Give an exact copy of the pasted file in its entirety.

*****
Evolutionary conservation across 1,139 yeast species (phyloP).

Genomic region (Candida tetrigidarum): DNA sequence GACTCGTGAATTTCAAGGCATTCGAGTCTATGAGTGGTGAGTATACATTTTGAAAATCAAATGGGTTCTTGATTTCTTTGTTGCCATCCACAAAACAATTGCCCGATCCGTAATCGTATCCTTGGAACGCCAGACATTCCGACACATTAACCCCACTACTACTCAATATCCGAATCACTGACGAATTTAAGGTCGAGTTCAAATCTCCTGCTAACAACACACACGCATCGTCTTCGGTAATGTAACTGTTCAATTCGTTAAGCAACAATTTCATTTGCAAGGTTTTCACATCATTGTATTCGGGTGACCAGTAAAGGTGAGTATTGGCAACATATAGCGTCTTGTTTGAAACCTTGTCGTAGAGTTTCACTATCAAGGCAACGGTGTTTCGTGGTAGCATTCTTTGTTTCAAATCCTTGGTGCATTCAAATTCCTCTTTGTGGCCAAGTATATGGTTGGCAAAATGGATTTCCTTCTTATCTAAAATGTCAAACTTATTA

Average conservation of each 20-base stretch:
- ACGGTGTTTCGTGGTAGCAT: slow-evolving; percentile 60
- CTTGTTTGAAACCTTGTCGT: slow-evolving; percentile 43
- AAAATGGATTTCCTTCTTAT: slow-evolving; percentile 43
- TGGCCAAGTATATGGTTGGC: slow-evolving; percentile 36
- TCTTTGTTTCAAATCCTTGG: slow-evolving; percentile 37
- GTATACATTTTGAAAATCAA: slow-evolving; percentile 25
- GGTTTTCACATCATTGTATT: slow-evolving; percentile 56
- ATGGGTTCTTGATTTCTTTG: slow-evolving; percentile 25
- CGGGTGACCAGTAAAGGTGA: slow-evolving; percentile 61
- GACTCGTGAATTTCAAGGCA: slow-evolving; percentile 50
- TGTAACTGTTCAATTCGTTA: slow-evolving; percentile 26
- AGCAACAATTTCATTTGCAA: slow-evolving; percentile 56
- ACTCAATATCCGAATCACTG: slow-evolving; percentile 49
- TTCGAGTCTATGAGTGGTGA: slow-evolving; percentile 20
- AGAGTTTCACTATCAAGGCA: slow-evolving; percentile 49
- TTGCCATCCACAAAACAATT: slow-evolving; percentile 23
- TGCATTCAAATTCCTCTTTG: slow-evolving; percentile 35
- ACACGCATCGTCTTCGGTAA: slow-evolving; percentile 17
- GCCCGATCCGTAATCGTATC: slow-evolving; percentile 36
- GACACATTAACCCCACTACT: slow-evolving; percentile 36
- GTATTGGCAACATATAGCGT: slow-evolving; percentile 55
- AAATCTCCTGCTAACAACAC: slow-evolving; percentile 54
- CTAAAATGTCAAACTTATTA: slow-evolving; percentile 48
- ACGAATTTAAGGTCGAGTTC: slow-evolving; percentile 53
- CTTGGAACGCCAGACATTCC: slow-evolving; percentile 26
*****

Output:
Evolutionary conservation across 1,139 yeast species (phyloP).

Genomic region (Candida tetrigidarum): DNA sequence GACTCGTGAATTTCAAGGCATTCGAGTCTATGAGTGGTGAGTATACATTTTGAAAATCAAATGGGTTCTTGATTTCTTTGTTGCCATCCACAAAACAATTGCCCGATCCGTAATCGTATCCTTGGAACGCCAGACATTCCGACACATTAACCCCACTACTACTCAATATCCGAATCACTGACGAATTTAAGGTCGAGTTCAAATCTCCTGCTAACAACACACACGCATCGTCTTCGGTAATGTAACTGTTCAATTCGTTAAGCAACAATTTCATTTGCAAGGTTTTCACATCATTGTATTCGGGTGACCAGTAAAGGTGAGTATTGGCAACATATAGCGTCTTGTTTGAAACCTTGTCGTAGAGTTTCACTATCAAGGCAACGGTGTTTCGTGGTAGCATTCTTTGTTTCAAATCCTTGGTGCATTCAAATTCCTCTTTGTGGCCAAGTATATGGTTGGCAAAATGGATTTCCTTCTTATCTAAAATGTCAAACTTATTA

Average conservation of each 20-base stretch:
- ACGGTGTTTCGTGGTAGCAT: slow-evolving; percentile 60
- CTTGTTTGAAACCTTGTCGT: slow-evolving; percentile 43
- AAAATGGATTTCCTTCTTAT: slow-evolving; percentile 43
- TGGCCAAGTATATGGTTGGC: slow-evolving; percentile 36
- TCTTTGTTTCAAATCCTTGG: slow-evolving; percentile 37
- GTATACATTTTGAAAATCAA: slow-evolving; percentile 25
- GGTTTTCACATCATTGTATT: slow-evolving; percentile 56
- ATGGGTTCTTGATTTCTTTG: slow-evolving; percentile 25
- CGGGTGACCAGTAAAGGTGA: slow-evolving; percentile 61
- GACTCGTGAATTTCAAGGCA: slow-evolving; percentile 50
- TGTAACTGTTCAATTCGTTA: slow-evolving; percentile 26
- AGCAACAATTTCATTTGCAA: slow-evolving; percentile 56
- ACTCAATATCCGAATCACTG: slow-evolving; percentile 49
- TTCGAGTCTATGAGTGGTGA: slow-evolving; percentile 20
- AGAGTTTCACTATCAAGGCA: slow-evolving; percentile 49
- TTGCCATCCACAAAACAATT: slow-evolving; percentile 23
- TGCATTCAAATTCCTCTTTG: slow-evolving; percentile 35
- ACACGCATCGTCTTCGGTAA: slow-evolving; percentile 17
- GCCCGATCCGTAATCGTATC: slow-evolving; percentile 36
- GACACATTAACCCCACTACT: slow-evolving; percentile 36
- GTATTGGCAACATATAGCGT: slow-evolving; percentile 55
- AAATCTCCTGCTAACAACAC: slow-evolving; percentile 54
- CTAAAATGTCAAACTTATTA: slow-evolving; percentile 48
- ACGAATTTAAGGTCGAGTTC: slow-evolving; percentile 53
- CTTGGAACGCCAGACATTCC: slow-evolving; percentile 26